Genealogy of (Jesus) Christ
See also Jesus Christ
GENEALOGY OF (JESUS) CHRIST
Of the house and lineage of David.
The genealogy in Matthew.
Certain distinctive features stand out in Matthew’s genealogy. Two high points in OT revelation figure prominently in the list—David and Abraham, both men being partners to God’s covenants with Israel. Matthew intended that the pedigree of Jesus stand out sharply at the very beginning of his gospel, and it holds the first place of honor. His genealogy is structured in three sets of fourteen generations each. He arrived at this scheme through selection and omission in accord with OT practice. The device served to aid the memory, and indicated the main line of descent without sacrificing accuracy. Matthew may have chosen the number fourteen because it matches the numerical value of David’s name in Heb. letters, but this is no more than a theory. Another peculiar feature of Matthew’s list is the inclusion, almost incidentally of four women—Tamar, Rahab, Ruth, and Bathsheba. Rahab was a Canaanite from Jericho, Ruth was a Moabitess, and Tamar and Bathsheba were famous chiefly for their participation in public scandal. Quite apart from the character and nationality of these women, the very occurrence of their names in an official Jewish genealogy is a distinct feature. Undoubtedly, Jesus was known by His enemies as the son of an illegitimate union. He was known as the son of Mary, not Joseph (
The genealogy in Luke.
The Lukan genealogy is less official and legal in form. It is not placed at the beginning of the gospel, but is tucked away in the third ch., after the baptism of Jesus. The order is inverted, proceeding backward in time from Joseph to Adam, and includes almost twice as many entries. The most startling feature of the list is its total dissimilarity to Matthew’s in the period between Joseph and David, with only two names common to both (other than Joseph and David), namely, Shealtiel and Zerubbabel. Luke traced his line through Nathan, son of David, and named Heli as grandfather of Jesus, whereas Matthew traced his line through Solomon, the royal son of David, and named Jacob as grandfather.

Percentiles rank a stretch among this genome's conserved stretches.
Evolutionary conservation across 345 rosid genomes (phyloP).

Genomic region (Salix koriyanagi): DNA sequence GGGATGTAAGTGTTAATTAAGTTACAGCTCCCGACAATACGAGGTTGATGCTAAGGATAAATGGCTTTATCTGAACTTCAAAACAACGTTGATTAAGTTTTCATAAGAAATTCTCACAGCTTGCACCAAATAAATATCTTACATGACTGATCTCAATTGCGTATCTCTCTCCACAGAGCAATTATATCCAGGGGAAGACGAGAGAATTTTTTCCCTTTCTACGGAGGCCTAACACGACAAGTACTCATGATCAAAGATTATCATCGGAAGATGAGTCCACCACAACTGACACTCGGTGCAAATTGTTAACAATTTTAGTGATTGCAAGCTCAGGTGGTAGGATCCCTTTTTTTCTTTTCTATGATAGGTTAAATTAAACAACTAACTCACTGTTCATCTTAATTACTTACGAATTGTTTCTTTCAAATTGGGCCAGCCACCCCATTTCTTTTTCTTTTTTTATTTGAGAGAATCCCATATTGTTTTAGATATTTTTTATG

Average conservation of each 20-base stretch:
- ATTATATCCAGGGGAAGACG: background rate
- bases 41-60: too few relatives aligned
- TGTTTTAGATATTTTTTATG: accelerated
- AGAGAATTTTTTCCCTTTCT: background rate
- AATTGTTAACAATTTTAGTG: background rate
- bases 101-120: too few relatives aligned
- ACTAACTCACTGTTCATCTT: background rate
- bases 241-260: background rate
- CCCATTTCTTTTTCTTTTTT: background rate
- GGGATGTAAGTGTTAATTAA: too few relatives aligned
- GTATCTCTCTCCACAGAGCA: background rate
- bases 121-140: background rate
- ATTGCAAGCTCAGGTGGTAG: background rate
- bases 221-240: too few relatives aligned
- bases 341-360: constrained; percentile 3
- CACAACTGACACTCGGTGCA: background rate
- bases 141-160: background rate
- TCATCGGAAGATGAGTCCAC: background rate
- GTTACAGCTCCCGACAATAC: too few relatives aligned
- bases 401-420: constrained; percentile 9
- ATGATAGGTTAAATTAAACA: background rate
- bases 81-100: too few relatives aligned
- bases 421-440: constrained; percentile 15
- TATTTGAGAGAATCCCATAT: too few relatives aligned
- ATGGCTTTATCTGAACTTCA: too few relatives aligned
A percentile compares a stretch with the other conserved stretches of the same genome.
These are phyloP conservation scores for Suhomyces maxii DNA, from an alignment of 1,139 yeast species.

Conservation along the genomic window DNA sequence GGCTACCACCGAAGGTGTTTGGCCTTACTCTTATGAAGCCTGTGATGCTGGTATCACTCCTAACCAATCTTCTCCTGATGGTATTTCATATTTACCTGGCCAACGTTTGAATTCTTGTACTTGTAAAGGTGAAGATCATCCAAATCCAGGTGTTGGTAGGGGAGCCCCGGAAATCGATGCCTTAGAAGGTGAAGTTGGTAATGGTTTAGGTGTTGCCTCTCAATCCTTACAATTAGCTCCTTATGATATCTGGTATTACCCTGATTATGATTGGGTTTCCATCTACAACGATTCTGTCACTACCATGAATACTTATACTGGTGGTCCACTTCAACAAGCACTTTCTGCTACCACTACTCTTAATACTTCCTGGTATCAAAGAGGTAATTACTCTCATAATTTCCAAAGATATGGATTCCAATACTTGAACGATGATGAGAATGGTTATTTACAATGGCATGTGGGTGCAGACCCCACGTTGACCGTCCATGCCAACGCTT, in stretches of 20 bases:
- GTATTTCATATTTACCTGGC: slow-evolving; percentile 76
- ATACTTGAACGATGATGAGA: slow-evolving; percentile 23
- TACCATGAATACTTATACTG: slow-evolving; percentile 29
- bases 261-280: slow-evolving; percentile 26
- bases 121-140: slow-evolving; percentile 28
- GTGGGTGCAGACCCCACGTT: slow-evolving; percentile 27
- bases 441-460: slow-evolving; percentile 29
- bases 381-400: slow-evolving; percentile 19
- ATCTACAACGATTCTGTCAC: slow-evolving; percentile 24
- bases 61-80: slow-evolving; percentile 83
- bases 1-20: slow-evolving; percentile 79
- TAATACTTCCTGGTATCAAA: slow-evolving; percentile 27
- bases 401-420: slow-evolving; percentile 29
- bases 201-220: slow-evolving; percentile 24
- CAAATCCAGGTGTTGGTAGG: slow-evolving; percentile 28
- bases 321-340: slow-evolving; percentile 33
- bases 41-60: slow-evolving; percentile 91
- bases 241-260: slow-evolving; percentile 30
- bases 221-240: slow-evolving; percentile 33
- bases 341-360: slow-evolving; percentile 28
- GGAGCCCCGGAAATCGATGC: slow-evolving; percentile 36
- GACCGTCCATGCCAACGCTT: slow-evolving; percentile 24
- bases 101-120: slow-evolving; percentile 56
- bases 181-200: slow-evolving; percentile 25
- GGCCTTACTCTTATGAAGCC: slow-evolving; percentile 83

Two solutions to the discrepancy.
Attempts have been made from earliest times to resolve the apparent contradiction. Assuming no colossal mistake in either gospel, two valid explanations are possible. Either both lists are properly those of Joseph but reckoned in a different way, or one is the family tree of Mary, not Joseph. Annius of Viterbo (c. 1490) proposed a theory that whereas Matthew gives the legal descent through Joseph, Luke presents the physical descent through Mary; a method that can be traced back to the 5th cent. a.d. Certainly, Mary is the chief figure in the birth narrative of the third gospel, and belongs herself very prob. to the house of David (
THE TWO GENEALOGIES
Adapted from A Guide to the Gospels (London 1948) by W. Graham Scroggie
The second possible explanation considers the Lukan genealogy to be the family tree of Joseph, as Matthew’s is. Both gospels stress that Joseph was of the house of David (
A final solution to so intricate a question may never be found. Enough is known, however, to show that the apparent discrepancy between the two genealogies is not insoluble.
A. T. Robertson, A(1922), 259-262; J. G. Machen, of Christ (1930), 203-209; E. Stauffer, Jesus and His Story (1960), 22-25.